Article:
Channel of Death

How the dams and reservoirs kill salmon and steelhead
Each spring, salmon and steelhead juvenile fish, called "smolts," are carried by melting snow roaring down swollen creeks and rivers to the Snake River in Lewiston, Idaho. Here, the fish enter a 350-mile hydroelectric complex. The smolts are either directly killed by dams and reservoirs or stressed sufficiently to reduce their ability to survive ocean life and return as adults. This loss is called "latent mortality," meaning the fish are less fit to survive estuary and early ocean life after they have run the 8-dam gauntlet.

Chinook Salmon Smolt
Bill Mullins photo
During the migratory journey, salmon smolts are beginning to transition from freshwater to saltwater, called "smoltification." Smolting requires changes in olfactory receptiveness, vision and metabolism. Saltwater contains less oxygen than freshwater; hence, smolts need more hemoglobin. They take on a silvery appearance for ocean life.

The physiological change during smolting is very stressful. Timing is everything. Arriving too early at the estuary - before they have sufficiently smolted via salmon barges or arriving too late via the dams and reservoirs - can be disastrous for salmon survival.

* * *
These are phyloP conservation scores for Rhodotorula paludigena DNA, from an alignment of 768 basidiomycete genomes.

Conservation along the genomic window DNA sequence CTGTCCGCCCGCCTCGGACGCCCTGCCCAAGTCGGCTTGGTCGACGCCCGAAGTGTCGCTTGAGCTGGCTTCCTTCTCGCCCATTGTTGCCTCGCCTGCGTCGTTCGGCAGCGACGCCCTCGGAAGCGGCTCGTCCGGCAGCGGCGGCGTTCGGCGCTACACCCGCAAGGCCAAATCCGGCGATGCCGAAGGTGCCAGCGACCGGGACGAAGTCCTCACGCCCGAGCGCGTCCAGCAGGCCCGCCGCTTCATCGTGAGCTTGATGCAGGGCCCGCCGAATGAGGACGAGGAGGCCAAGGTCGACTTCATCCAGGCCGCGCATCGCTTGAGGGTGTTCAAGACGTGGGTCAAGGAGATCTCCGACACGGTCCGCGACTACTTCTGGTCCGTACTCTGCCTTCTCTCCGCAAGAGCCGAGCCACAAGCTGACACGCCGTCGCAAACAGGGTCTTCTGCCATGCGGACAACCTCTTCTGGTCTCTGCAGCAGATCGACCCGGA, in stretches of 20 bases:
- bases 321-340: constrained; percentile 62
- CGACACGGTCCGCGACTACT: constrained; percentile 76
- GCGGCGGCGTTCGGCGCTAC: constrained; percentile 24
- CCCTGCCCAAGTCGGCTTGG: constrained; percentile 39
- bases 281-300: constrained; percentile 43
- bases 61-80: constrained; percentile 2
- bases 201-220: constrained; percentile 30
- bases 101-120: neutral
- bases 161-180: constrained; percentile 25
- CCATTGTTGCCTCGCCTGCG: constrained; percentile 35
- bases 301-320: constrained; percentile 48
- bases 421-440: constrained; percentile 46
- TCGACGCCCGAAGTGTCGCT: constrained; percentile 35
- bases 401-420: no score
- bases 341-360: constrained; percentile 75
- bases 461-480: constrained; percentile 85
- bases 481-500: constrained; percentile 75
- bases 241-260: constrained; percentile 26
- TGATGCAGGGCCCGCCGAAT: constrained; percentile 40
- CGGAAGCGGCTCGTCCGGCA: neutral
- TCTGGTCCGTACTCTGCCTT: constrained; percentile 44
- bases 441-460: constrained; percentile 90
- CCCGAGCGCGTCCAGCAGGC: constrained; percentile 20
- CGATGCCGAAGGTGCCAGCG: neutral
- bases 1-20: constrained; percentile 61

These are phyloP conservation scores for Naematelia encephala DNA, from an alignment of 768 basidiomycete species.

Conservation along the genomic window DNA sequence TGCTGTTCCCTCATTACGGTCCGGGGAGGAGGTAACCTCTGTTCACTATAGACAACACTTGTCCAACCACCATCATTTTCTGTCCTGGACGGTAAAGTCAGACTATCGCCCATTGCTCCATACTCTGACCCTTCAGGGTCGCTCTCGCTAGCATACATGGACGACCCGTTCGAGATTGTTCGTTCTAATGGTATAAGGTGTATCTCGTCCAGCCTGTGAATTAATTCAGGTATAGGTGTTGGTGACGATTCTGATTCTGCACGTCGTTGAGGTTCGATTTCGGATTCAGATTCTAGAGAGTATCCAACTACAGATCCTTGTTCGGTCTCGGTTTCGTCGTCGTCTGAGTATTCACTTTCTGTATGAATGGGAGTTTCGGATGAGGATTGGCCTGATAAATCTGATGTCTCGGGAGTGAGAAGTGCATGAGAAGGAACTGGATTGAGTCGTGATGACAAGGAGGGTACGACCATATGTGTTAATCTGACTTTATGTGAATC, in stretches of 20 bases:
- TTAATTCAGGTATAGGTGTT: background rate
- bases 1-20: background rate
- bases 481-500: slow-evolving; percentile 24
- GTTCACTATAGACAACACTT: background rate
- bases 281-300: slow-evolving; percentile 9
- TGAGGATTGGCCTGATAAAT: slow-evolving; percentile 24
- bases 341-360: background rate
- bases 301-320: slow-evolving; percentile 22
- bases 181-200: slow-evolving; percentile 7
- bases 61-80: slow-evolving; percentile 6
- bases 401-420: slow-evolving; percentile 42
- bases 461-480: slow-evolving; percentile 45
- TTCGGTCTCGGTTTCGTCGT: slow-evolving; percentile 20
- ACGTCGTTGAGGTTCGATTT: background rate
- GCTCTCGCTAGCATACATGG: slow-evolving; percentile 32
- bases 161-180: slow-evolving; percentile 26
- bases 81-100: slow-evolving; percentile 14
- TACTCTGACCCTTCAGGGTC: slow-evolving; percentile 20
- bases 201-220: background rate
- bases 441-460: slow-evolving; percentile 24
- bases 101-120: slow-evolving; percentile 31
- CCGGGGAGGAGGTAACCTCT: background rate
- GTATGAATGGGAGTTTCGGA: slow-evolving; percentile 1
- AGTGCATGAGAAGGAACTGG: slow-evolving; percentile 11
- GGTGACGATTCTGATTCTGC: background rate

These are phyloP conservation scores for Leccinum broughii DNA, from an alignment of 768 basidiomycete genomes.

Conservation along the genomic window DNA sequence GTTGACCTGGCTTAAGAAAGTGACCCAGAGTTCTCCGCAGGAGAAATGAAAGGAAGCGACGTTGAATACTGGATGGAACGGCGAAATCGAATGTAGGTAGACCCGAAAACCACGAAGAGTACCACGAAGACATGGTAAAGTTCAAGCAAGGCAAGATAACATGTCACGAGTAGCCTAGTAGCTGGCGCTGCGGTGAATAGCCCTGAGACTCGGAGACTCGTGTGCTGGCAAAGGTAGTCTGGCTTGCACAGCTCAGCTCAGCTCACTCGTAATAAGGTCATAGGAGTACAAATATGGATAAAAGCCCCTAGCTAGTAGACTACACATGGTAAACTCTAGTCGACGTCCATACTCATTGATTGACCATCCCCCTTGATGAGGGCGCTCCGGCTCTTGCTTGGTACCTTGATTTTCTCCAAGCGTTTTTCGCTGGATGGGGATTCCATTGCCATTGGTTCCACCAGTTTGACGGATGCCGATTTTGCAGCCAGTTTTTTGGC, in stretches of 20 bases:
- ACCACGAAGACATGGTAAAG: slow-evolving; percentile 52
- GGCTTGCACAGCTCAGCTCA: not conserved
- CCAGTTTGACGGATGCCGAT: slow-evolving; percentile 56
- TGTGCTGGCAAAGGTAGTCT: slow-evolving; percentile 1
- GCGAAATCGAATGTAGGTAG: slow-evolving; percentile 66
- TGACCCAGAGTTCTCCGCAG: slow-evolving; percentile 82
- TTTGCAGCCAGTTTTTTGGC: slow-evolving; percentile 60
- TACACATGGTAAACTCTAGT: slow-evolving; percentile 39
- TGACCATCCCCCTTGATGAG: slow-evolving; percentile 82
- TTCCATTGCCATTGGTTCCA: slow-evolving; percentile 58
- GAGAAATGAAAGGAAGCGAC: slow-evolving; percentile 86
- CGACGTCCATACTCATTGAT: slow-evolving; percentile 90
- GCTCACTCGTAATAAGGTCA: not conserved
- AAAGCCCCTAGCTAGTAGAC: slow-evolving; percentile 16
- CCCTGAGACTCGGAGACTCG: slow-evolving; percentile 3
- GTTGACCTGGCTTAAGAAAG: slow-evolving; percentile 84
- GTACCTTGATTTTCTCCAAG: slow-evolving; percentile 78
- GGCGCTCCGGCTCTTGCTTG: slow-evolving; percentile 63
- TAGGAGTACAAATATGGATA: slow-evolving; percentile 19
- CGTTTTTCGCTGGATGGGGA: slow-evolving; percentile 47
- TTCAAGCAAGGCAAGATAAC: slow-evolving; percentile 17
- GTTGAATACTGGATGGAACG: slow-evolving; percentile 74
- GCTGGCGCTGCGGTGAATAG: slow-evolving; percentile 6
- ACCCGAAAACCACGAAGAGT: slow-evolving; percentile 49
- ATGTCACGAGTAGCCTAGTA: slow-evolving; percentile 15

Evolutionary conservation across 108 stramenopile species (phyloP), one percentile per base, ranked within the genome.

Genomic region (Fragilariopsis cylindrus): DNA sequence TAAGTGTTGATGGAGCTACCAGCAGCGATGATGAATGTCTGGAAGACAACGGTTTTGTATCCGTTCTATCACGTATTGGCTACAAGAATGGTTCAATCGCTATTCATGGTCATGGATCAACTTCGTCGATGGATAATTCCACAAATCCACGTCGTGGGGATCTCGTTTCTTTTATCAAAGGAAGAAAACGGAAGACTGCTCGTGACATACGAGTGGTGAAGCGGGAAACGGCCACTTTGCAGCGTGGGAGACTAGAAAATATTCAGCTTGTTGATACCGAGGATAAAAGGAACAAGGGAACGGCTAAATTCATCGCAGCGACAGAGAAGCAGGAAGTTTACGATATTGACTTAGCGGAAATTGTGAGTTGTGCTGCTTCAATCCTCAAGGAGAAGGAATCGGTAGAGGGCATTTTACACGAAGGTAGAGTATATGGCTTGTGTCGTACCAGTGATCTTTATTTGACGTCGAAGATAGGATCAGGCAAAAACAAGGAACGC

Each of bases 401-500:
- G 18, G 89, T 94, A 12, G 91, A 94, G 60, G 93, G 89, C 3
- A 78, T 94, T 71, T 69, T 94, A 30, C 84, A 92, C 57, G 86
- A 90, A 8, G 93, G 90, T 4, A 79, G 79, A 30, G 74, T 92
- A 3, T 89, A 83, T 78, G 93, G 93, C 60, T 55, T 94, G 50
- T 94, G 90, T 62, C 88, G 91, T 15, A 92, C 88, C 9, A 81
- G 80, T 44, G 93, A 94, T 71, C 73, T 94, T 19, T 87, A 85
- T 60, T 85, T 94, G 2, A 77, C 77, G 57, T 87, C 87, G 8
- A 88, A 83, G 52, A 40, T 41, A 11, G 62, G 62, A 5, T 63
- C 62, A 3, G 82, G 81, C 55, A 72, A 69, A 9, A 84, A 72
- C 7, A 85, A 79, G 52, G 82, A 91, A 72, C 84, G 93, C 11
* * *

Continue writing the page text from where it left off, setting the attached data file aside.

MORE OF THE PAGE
In the pre-dam era, swift river currents would carry the smolts tail-first to the estuary in a week. Nowadays, it averages three weeks depending on flow because of the slower moving reservoirs.

Cristina Watson Illustration
As an alternative to speed up the migration, the Army Corps of Engineers collects large numbers of smolts at the Snake River dams and barges them through the 8-dam hydroelectric complex via the navigation locks. The trip takes 2 days. Nearly 100% of the fish survive the barging journey but many of the juveniles perish from delayed death because of the stress caused by reservoirs, the un-natural migration method (removing the fish from the "river") and the atrocious way in which the juvenile fish are collected - diverting them into high-pressure piping underwater below the crest of the dams. 


Steve Hawley, author of Recovering a Lost River: Removing Dams, Rewilding Salmon, Revitalizing Communities, said this about the Corps' claims on fish survival in the barges. "This is like claiming a cure for cancer by pointing out all of the terminally ill patients who survived the van ride from the chemo ward to hospice."

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